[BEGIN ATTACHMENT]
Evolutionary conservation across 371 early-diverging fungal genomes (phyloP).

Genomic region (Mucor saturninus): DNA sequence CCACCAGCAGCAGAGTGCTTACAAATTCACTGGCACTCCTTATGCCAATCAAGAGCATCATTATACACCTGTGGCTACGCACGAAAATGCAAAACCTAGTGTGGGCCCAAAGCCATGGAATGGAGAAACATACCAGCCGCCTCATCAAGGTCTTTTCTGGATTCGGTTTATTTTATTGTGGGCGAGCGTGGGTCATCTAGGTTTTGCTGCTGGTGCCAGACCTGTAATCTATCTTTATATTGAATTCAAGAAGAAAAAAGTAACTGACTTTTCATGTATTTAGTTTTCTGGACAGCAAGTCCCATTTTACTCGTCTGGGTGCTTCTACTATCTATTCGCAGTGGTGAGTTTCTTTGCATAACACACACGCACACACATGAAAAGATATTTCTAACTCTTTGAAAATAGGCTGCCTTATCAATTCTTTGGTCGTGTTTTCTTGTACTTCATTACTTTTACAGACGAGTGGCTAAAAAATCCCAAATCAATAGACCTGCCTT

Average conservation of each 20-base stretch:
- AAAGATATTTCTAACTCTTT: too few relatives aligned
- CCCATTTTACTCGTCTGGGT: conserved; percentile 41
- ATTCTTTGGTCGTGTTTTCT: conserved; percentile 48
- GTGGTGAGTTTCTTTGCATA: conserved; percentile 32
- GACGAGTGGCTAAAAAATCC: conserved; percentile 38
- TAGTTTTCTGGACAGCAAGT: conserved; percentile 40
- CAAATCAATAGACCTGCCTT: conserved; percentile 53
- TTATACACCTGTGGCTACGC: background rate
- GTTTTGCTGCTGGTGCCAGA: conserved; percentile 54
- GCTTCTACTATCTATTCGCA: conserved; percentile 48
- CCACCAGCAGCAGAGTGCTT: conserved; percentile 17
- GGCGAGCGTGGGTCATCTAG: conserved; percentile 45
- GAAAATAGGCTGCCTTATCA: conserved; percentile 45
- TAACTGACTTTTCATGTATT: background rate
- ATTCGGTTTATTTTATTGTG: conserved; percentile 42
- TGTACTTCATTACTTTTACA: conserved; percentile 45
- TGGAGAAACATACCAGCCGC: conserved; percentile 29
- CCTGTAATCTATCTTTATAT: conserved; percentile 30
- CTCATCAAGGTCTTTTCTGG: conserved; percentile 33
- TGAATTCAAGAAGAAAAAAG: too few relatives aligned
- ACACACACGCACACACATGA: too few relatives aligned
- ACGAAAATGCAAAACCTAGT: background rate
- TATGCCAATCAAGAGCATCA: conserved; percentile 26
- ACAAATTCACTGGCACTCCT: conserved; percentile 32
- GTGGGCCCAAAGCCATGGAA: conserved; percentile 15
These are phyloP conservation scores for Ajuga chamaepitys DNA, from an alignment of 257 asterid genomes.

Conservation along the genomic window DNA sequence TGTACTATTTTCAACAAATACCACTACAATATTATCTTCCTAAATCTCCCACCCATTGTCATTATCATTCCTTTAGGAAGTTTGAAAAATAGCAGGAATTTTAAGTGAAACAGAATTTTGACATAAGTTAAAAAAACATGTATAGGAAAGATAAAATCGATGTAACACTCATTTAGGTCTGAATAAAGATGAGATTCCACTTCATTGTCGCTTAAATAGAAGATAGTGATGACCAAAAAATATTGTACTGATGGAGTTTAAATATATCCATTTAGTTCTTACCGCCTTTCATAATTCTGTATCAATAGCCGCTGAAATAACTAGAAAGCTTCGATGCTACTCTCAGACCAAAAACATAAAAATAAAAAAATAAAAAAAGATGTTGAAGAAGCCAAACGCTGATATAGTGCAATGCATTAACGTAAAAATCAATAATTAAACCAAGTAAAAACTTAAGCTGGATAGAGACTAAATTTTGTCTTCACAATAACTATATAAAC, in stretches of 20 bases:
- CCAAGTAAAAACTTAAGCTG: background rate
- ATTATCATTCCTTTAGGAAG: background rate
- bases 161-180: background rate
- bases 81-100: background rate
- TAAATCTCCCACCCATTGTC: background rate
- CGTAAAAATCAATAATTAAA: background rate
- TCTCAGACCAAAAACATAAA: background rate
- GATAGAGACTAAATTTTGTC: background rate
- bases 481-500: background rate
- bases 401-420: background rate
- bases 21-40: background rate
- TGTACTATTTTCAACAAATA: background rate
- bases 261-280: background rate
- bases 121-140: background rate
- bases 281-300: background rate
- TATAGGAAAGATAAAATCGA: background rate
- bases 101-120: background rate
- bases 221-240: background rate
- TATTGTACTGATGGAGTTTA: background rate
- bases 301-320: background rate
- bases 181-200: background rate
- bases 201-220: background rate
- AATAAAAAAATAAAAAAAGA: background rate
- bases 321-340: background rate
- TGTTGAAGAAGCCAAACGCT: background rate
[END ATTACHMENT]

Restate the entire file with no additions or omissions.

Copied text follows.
Evolutionary conservation across 371 early-diverging fungal genomes (phyloP).

Genomic region (Mucor saturninus): DNA sequence CCACCAGCAGCAGAGTGCTTACAAATTCACTGGCACTCCTTATGCCAATCAAGAGCATCATTATACACCTGTGGCTACGCACGAAAATGCAAAACCTAGTGTGGGCCCAAAGCCATGGAATGGAGAAACATACCAGCCGCCTCATCAAGGTCTTTTCTGGATTCGGTTTATTTTATTGTGGGCGAGCGTGGGTCATCTAGGTTTTGCTGCTGGTGCCAGACCTGTAATCTATCTTTATATTGAATTCAAGAAGAAAAAAGTAACTGACTTTTCATGTATTTAGTTTTCTGGACAGCAAGTCCCATTTTACTCGTCTGGGTGCTTCTACTATCTATTCGCAGTGGTGAGTTTCTTTGCATAACACACACGCACACACATGAAAAGATATTTCTAACTCTTTGAAAATAGGCTGCCTTATCAATTCTTTGGTCGTGTTTTCTTGTACTTCATTACTTTTACAGACGAGTGGCTAAAAAATCCCAAATCAATAGACCTGCCTT

Average conservation of each 20-base stretch:
- AAAGATATTTCTAACTCTTT: too few relatives aligned
- CCCATTTTACTCGTCTGGGT: conserved; percentile 41
- ATTCTTTGGTCGTGTTTTCT: conserved; percentile 48
- GTGGTGAGTTTCTTTGCATA: conserved; percentile 32
- GACGAGTGGCTAAAAAATCC: conserved; percentile 38
- TAGTTTTCTGGACAGCAAGT: conserved; percentile 40
- CAAATCAATAGACCTGCCTT: conserved; percentile 53
- TTATACACCTGTGGCTACGC: background rate
- GTTTTGCTGCTGGTGCCAGA: conserved; percentile 54
- GCTTCTACTATCTATTCGCA: conserved; percentile 48
- CCACCAGCAGCAGAGTGCTT: conserved; percentile 17
- GGCGAGCGTGGGTCATCTAG: conserved; percentile 45
- GAAAATAGGCTGCCTTATCA: conserved; percentile 45
- TAACTGACTTTTCATGTATT: background rate
- ATTCGGTTTATTTTATTGTG: conserved; percentile 42
- TGTACTTCATTACTTTTACA: conserved; percentile 45
- TGGAGAAACATACCAGCCGC: conserved; percentile 29
- CCTGTAATCTATCTTTATAT: conserved; percentile 30
- CTCATCAAGGTCTTTTCTGG: conserved; percentile 33
- TGAATTCAAGAAGAAAAAAG: too few relatives aligned
- ACACACACGCACACACATGA: too few relatives aligned
- ACGAAAATGCAAAACCTAGT: background rate
- TATGCCAATCAAGAGCATCA: conserved; percentile 26
- ACAAATTCACTGGCACTCCT: conserved; percentile 32
- GTGGGCCCAAAGCCATGGAA: conserved; percentile 15
These are phyloP conservation scores for Ajuga chamaepitys DNA, from an alignment of 257 asterid genomes.

Conservation along the genomic window DNA sequence TGTACTATTTTCAACAAATACCACTACAATATTATCTTCCTAAATCTCCCACCCATTGTCATTATCATTCCTTTAGGAAGTTTGAAAAATAGCAGGAATTTTAAGTGAAACAGAATTTTGACATAAGTTAAAAAAACATGTATAGGAAAGATAAAATCGATGTAACACTCATTTAGGTCTGAATAAAGATGAGATTCCACTTCATTGTCGCTTAAATAGAAGATAGTGATGACCAAAAAATATTGTACTGATGGAGTTTAAATATATCCATTTAGTTCTTACCGCCTTTCATAATTCTGTATCAATAGCCGCTGAAATAACTAGAAAGCTTCGATGCTACTCTCAGACCAAAAACATAAAAATAAAAAAATAAAAAAAGATGTTGAAGAAGCCAAACGCTGATATAGTGCAATGCATTAACGTAAAAATCAATAATTAAACCAAGTAAAAACTTAAGCTGGATAGAGACTAAATTTTGTCTTCACAATAACTATATAAAC, in stretches of 20 bases:
- CCAAGTAAAAACTTAAGCTG: background rate
- ATTATCATTCCTTTAGGAAG: background rate
- bases 161-180: background rate
- bases 81-100: background rate
- TAAATCTCCCACCCATTGTC: background rate
- CGTAAAAATCAATAATTAAA: background rate
- TCTCAGACCAAAAACATAAA: background rate
- GATAGAGACTAAATTTTGTC: background rate
- bases 481-500: background rate
- bases 401-420: background rate
- bases 21-40: background rate
- TGTACTATTTTCAACAAATA: background rate
- bases 261-280: background rate
- bases 121-140: background rate
- bases 281-300: background rate
- TATAGGAAAGATAAAATCGA: background rate
- bases 101-120: background rate
- bases 221-240: background rate
- TATTGTACTGATGGAGTTTA: background rate
- bases 301-320: background rate
- bases 181-200: background rate
- bases 201-220: background rate
- AATAAAAAAATAAAAAAAGA: background rate
- bases 321-340: background rate
- TGTTGAAGAAGCCAAACGCT: background rate